New York has made the cover of plenty of albums, from The Freewheelin’ Bob Dylan (161 W. Fourth St.) to Led Zeppelin’s Physical Graffiti (96 St. Mark’s Place) to the first New York Dolls album (131 Second Ave.). The corner of Rivington and Ludlow is home to another: Paul’s Boutique, the landmark 1989 album by the Beastie Boys.
There never was a Paul’s Boutique on this corner; the name came from a place in Brooklyn that had closed down by the time the album came out. But Beasties Ad-Rock, Mike D, and MCA pilfered their own apartments—and made a Paul’s Boutique sign—to dress up this corner for the 360-degree photo taken by Jeremy Shatan, a friend of the band and our guest for this segment.
After the album became a phenomenon—Capitol infamously dropped it after a sluggish start to focus on a new Donny Osmond record—the space at 99 Rivington St. became a restaurant called Paul’s Boutique. It switched owners several times over the years and eventually changed its name to Three Monkeys. In January of this year—a few months after we shot this segment, our first for Pop Pilgrims—a fire gutted the restaurant, and it hasn’t reopened since.
The whole area has changed considerably since Shatan took the photo, and so have the Beasties. Two decades of respectability later, it’s hard to remember a time when the Beastie Boys weren’t considered legitimate artists. But that was most certainly not the case leading up to Paul’s Boutique. At the time, the New York trio was basically considered a novelty act, three goofball white boys who “rapped” lightweight songs about partying and girls. They performed with a giant inflatable penis when they toured with Madonna, for crissakes.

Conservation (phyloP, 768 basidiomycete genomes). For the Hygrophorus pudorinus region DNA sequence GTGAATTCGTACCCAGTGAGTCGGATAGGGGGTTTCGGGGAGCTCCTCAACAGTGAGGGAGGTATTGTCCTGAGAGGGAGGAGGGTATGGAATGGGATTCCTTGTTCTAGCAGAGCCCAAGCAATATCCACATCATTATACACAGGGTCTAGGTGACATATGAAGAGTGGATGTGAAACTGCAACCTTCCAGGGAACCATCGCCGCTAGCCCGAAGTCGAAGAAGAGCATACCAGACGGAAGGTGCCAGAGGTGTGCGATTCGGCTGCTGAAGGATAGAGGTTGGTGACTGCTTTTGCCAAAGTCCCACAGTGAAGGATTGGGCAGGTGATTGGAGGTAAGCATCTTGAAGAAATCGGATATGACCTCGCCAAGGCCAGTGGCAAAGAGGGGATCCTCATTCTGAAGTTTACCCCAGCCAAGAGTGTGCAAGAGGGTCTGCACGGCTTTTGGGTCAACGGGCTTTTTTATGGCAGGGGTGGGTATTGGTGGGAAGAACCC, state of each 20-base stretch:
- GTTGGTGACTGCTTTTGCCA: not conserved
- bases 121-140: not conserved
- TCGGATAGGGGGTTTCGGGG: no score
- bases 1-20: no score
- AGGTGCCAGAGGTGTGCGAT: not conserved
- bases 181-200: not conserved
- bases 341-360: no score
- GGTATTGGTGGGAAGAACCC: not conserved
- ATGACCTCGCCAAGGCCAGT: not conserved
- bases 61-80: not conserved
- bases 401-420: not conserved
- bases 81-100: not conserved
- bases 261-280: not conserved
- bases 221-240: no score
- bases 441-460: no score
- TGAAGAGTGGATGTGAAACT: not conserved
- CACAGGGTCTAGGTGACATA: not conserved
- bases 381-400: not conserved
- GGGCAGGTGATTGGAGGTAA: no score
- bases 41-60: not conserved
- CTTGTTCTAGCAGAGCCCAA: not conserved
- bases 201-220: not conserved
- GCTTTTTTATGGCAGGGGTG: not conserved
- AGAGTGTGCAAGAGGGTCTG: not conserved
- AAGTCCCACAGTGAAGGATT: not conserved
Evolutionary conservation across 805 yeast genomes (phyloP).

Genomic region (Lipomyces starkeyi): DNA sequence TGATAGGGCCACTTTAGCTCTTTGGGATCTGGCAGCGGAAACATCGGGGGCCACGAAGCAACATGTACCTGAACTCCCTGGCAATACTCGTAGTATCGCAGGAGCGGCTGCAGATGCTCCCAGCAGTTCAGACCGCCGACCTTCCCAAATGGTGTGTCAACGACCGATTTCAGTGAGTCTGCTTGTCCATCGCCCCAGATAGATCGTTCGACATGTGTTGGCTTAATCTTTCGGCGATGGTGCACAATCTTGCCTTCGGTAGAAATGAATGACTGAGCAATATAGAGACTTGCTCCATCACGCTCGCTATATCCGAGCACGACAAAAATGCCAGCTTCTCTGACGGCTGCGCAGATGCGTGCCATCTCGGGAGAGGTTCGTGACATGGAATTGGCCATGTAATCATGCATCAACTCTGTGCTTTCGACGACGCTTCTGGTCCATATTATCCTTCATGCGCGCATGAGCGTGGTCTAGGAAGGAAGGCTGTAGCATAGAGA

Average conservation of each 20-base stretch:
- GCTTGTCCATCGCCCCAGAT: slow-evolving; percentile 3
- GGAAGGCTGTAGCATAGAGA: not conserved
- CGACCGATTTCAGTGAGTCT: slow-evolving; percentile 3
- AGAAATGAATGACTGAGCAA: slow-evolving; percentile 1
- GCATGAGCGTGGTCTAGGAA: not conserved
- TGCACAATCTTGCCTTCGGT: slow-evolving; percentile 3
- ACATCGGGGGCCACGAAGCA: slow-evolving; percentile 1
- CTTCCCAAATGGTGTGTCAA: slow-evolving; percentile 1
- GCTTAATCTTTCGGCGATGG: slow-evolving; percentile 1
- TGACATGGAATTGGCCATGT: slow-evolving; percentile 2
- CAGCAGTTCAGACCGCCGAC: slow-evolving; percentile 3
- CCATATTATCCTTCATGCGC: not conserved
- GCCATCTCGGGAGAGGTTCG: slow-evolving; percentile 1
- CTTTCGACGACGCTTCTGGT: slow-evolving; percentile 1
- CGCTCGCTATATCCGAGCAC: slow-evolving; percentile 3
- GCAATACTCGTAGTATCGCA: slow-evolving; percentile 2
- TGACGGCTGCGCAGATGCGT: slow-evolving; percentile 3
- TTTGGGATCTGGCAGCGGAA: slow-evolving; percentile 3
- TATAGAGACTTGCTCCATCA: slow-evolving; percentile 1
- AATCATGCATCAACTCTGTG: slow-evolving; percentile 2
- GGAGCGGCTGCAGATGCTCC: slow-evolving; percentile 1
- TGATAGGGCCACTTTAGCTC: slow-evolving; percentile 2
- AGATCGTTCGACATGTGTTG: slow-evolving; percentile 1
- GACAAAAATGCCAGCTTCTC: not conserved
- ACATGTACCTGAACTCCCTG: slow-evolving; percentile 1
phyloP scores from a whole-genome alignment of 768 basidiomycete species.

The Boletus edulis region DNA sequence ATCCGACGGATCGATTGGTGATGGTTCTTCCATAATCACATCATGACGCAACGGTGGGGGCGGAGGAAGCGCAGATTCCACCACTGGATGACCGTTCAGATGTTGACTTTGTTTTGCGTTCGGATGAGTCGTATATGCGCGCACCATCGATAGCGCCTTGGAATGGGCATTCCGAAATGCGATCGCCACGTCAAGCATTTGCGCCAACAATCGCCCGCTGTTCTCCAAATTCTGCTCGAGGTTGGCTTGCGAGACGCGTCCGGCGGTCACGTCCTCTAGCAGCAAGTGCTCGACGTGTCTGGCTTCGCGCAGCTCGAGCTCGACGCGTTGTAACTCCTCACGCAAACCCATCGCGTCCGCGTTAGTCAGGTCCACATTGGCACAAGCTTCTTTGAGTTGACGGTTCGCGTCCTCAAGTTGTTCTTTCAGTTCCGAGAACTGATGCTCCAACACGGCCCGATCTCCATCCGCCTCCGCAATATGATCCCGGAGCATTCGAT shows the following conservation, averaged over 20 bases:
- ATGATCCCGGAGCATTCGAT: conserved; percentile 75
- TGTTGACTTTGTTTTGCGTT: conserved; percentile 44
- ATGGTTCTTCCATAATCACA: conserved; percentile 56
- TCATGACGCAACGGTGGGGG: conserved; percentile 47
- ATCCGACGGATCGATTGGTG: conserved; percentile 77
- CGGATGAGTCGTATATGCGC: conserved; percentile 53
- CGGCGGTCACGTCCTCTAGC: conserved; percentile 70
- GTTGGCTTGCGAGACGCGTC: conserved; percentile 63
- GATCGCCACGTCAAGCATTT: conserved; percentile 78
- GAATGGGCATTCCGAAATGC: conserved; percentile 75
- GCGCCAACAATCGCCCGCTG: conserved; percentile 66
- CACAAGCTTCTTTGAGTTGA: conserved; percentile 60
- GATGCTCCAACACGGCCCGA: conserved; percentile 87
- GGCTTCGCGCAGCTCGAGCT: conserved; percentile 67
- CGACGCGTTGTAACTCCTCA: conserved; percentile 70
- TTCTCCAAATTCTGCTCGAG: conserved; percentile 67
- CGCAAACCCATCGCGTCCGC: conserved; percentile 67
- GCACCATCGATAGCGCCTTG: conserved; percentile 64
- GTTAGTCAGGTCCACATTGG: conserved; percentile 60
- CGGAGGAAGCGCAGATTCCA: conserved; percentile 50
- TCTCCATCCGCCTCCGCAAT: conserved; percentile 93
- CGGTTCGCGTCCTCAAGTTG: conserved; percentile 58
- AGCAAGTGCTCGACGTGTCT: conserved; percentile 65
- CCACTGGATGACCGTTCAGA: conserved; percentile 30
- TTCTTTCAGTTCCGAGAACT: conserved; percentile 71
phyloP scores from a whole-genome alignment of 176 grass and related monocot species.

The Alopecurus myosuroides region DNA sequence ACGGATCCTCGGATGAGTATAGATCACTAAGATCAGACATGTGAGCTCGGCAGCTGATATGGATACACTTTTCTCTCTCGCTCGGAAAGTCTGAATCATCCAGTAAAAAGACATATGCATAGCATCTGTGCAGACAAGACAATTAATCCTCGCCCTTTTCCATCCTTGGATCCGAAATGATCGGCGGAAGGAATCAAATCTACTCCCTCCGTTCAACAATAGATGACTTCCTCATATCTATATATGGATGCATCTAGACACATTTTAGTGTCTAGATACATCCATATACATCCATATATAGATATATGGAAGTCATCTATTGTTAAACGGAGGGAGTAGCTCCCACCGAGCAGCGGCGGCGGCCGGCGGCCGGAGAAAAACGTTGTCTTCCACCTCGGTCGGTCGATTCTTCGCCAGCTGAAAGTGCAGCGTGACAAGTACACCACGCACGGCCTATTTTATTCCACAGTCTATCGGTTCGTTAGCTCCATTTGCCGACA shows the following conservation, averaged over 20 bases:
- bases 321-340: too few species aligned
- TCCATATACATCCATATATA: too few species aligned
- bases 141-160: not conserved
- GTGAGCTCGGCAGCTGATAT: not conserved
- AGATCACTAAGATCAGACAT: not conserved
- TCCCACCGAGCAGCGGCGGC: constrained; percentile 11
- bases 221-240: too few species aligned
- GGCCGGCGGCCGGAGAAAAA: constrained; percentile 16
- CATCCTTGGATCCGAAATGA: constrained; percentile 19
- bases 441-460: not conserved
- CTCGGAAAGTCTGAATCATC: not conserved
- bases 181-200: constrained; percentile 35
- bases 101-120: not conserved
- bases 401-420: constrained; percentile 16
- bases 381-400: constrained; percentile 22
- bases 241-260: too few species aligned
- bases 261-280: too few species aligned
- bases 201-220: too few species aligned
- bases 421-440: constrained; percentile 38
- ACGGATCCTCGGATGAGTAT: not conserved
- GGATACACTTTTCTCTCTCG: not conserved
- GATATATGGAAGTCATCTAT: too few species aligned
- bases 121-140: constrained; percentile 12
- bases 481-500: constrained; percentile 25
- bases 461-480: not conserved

After the success of their debut, Licensed To Ill, the Beasties retreated to California and emerged with Paul’s Boutique, and incredibly dense, sample-heavy album that elicited the surprising descriptor of “opus.” Twenty-one years later, sampling laws have changed so drastically that Paul’s Boutique could never be released by a major label today. Kembrew McLeod and Peter DiCola’s book Creative License: The Law Of Culture And Sampling, estimated that sample clearances would push Paul’s Boutique $20 million into the red in today’s climate, even if it sold 2.5 million copies.
But back in ’89, the Beasties could even get away with repeatedly sampling the biggest of the big, The Beatles. In Alan Light’s Beasties biography, The Skills To Pay The Bills, Mike D tries to reassure a nervous label executive by saying, “What could be cooler than being sued by The Beatles?”
Well, how about commercial success and critical praise for the next 20 years? That seems pretty cool. And getting away with making an album that could never be duplicated—at least on the major-label scale—is pretty awesome too.